Abungu (2010) paints a picture of the contemporary museums in post-colonial Africa as working to move away from “the old style of exhibition (eg. Dusty objects hidden in glass cases)” (181), and to address the changing face of African society that museums now represent. Part of decolonization, she argues, is a move away from a western museum model, and the positioning of the museum as a tool for social and cultural development. Capetown’s District Six Museum, for example, represents a shift from a focus on objects to the memorialization of the atrocities committed under apartheid––a move from exhibiting tangible heritage to featuring, promoting, and actively documenting and communicating intangible heritage in digital form. Digital cultural heritage from her perspective has the potential to be an agent in the social and cultural work of the museum, telling stories formerly denied heritage value by an oppressive regime, breaking down walls of institutions and creating access for the marginalized; at the same time, its reach is limited by aging telecommunications infrastructure, lack of access to Internet and computers, and conditions of poverty. Abungu’s article points to the role of new media in facilitating access to digital cultural heritage (see Christen’s 2009 piece, and my piece (2009) assigned for this week as well) and the challenges of access outside of urban centres.
Abungu’s analysis of the museum in post-colonial Africa speaks to Fiona Cameron’s assertion that heritage discourse––which has come to include digital heritage––is culturally and politically produced. She argues:
“Choices as to what to keep and criteria in which to define objects are made at the expense of others and as Hall (2005) suggests is one of the ways a nation slowly constructs a collective memory of itself. Clearly the same is true for digital heritage items. The value of the past for the future and the nation hinges on these essentialized meanings” (Cameron 2008:177).
Reminding me of Jeremy’s post last week, Cameron argues that Western societies have been largely object centered, “where notions of heritage place the accumulation of objects of critical importance is the transmission of cultural traditions” (Cameron 2008:178). She contrasts this object-orientation with societies that are concept centered, in which objects are preserved because of their ongoing functionality, and in which cultural is transmitted orally––what is now known and codified by UNESCO as the intangible cultural heritage. As tangible and intangible heritage are being digitized in the name of preservation, they are rapidly being inducted in a process of “heritigization”, which Cameron sees as reinforcing Western paradigms of historical materiality (think Walter Benjamin). This process of heritigization is further steeped in the discourse of loss, in which digital heritage is valued if it is perceived as being lost to posterity, rather than for its value in the present. What are the consequences? Should heritage preservation be about more than the archiving of a record, of documentation, of an object? What is the role of the digital object in heritage preservation, and in keeping intangible cultural heritage alive and reproducing? How do we understand the digital surrogate in relation to the original?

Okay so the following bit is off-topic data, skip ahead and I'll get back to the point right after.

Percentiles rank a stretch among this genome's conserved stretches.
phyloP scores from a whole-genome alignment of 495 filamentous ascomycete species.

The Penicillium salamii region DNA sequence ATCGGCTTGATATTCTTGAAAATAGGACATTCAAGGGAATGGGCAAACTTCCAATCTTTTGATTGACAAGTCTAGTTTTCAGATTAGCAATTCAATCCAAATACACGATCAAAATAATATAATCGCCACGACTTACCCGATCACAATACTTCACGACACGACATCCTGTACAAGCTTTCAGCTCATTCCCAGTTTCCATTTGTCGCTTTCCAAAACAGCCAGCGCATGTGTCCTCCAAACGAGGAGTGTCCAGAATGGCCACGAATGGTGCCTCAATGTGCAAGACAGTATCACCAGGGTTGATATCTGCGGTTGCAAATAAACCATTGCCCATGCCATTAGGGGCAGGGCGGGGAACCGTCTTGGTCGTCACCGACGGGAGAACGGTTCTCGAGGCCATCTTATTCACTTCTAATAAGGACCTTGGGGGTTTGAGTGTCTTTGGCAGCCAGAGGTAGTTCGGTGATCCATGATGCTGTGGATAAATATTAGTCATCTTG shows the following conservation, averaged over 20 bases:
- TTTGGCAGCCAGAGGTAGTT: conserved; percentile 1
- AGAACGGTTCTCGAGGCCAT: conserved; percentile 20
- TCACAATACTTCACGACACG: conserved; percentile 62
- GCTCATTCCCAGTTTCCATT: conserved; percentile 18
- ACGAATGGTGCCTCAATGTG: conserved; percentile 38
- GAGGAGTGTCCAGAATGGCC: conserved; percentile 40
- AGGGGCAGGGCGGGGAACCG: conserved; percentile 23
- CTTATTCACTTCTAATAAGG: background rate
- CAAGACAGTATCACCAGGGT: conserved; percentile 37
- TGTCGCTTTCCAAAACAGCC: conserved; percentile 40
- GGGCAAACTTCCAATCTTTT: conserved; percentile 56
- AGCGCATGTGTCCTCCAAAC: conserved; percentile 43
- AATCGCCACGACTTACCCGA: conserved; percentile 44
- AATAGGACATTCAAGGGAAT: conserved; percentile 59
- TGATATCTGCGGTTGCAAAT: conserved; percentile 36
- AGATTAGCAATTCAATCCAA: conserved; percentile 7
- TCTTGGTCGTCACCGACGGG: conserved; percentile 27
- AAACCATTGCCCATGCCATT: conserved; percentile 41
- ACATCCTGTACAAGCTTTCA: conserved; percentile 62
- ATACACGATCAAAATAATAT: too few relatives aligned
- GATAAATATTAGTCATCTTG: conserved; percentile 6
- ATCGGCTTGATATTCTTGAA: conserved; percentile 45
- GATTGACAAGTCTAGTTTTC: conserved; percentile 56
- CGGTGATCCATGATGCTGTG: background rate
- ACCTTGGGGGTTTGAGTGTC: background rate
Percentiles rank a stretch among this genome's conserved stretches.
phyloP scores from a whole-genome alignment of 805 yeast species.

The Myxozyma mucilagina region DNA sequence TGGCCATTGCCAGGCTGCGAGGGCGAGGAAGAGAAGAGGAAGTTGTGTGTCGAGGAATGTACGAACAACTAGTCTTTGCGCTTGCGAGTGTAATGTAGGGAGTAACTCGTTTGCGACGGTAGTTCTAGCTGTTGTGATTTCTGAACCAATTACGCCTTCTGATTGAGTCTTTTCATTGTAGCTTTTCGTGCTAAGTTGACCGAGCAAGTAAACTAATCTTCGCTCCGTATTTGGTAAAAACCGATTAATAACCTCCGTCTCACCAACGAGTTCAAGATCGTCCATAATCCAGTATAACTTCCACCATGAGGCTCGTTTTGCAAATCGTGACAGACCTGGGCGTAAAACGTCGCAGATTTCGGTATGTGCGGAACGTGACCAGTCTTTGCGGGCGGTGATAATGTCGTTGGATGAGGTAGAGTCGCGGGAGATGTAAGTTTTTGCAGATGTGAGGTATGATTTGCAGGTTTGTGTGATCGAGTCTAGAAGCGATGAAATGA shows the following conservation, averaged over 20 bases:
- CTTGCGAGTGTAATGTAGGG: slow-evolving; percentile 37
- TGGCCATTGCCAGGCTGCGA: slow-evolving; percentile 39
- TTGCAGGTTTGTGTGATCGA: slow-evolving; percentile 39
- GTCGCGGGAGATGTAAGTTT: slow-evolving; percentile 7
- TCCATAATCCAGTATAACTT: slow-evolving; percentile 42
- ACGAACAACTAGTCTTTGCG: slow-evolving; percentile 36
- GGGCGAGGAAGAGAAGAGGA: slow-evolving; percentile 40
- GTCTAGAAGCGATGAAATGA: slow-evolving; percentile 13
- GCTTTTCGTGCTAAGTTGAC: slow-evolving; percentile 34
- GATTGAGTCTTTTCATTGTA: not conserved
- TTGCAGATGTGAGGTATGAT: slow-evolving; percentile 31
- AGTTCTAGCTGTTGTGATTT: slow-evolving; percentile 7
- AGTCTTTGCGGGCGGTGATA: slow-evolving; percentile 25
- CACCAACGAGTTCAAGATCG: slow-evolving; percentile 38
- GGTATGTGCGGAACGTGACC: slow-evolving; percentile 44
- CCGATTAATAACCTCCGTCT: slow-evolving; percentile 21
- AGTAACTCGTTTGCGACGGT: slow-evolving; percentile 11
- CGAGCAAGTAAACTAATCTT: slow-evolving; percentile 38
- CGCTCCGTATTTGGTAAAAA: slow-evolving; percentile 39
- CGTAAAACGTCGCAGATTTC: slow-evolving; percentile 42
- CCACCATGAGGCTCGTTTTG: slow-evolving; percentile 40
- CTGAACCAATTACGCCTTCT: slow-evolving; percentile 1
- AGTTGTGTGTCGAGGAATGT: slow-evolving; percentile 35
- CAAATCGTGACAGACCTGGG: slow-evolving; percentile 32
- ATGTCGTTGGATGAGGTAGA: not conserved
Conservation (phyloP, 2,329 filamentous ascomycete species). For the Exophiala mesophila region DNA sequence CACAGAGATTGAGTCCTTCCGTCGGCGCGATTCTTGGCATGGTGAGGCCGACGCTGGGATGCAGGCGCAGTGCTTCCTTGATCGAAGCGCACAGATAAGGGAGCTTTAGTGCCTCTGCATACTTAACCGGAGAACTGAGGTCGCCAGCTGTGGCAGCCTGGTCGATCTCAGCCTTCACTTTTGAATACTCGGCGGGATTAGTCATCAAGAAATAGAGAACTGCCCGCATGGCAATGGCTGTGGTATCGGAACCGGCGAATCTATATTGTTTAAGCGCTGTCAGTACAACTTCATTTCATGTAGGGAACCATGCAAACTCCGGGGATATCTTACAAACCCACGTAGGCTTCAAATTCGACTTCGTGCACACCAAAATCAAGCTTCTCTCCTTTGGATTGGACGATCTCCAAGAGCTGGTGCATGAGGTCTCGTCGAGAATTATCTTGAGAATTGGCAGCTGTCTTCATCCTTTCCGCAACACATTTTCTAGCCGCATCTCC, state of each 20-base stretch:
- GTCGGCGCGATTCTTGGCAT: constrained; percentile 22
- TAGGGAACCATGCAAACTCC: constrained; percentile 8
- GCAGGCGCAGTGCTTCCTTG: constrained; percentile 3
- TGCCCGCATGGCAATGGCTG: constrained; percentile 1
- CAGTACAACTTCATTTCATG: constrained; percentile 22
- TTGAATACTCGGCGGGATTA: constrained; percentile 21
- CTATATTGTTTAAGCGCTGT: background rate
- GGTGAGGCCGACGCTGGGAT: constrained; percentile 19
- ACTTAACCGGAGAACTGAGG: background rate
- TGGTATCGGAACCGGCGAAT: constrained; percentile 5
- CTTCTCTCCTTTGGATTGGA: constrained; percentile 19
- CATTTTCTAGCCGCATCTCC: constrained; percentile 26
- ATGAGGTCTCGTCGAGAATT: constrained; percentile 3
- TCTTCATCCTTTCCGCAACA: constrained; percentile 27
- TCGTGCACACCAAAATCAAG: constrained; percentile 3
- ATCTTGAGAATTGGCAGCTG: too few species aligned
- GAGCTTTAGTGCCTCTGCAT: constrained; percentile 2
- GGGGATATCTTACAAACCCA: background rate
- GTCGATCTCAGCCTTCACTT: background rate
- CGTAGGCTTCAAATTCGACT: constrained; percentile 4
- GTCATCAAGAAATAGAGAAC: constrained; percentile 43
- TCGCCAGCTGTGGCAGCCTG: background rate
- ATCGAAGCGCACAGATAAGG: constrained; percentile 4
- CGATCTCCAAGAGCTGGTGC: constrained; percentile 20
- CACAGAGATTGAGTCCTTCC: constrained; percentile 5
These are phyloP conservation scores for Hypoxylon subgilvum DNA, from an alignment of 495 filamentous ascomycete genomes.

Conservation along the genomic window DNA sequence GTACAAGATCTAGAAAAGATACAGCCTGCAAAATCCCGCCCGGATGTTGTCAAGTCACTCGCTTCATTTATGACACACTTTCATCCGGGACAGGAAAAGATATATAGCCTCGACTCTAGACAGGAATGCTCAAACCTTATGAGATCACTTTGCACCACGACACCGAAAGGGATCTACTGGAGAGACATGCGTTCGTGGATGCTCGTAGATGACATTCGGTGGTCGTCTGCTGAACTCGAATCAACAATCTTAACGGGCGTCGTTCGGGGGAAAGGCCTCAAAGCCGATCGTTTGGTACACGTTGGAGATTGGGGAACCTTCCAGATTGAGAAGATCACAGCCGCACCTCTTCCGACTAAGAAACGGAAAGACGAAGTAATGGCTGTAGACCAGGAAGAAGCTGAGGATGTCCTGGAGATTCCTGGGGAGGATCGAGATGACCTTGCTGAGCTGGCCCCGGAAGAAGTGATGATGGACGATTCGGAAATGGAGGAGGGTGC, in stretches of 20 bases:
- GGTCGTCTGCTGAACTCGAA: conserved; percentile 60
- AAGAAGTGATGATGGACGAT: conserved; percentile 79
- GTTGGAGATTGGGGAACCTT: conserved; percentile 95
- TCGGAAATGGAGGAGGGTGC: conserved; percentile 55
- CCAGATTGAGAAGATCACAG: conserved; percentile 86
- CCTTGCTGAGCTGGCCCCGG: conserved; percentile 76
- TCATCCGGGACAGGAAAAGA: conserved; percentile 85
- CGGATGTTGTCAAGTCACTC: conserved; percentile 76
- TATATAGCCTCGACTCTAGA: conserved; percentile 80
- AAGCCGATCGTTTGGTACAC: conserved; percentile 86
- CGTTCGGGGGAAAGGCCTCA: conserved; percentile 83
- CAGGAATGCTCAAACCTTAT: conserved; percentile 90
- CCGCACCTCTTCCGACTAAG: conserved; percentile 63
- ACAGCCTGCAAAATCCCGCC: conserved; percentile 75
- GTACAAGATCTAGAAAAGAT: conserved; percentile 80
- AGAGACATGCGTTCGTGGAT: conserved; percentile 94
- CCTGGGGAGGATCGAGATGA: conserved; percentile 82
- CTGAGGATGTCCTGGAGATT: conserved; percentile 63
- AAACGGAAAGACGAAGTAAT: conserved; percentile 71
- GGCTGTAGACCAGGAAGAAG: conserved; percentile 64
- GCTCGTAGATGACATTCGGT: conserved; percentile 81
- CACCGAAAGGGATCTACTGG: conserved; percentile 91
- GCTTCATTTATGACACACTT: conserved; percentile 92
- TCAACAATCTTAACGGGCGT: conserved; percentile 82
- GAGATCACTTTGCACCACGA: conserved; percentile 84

Alonzo Addison (2008) reflects on the need to safeguard heritage’s endangered digital record through the lens of built-heritage documentation. By his definition, virtual heritage is practice oriented: “the use of digital technologies to record, model, visualize, and communicate cultural and natural heritage” (2008:27). This work is producing digital heritage, which itself is threatened by changing technologies, data storage challenges, and a lack of interdisciplinary collaboration and cooperation. Addison’s work, scanning and digitally documenting endangered world heritage sites, is grounded in discourse promoted by the UNESCO Convention Concerning the Protection of the World Cultural and Natural Heritage, which “formalizes the concept of places of ‘outstanding universal value’ to all humankind and proceeds to encourage their protection and preservation for all” (2008:30). (Note that intangible cultural heritage was only formalized as a heritage concept in 2003). As you can see in this message from the Irine Bokova, the Director General of UNESCO, on the 40th Anniversary of the UNESCO World Heritage Convention, the discourse of universal value is alive and well (but of course depends on ongoing international support. Lack of support makes even more visible the ideological underpinnings of world heritage policy…). World Heritage, according to UNESCO, “is a building block for peace and sustainable development. It is a source of identity and dignity for local communities, a wellspring of knowledge and strength to be shared. In 2012, as we celebrate the 40th Anniversary of the UNESCO World Heritage Convention, this message is more relevant than ever.”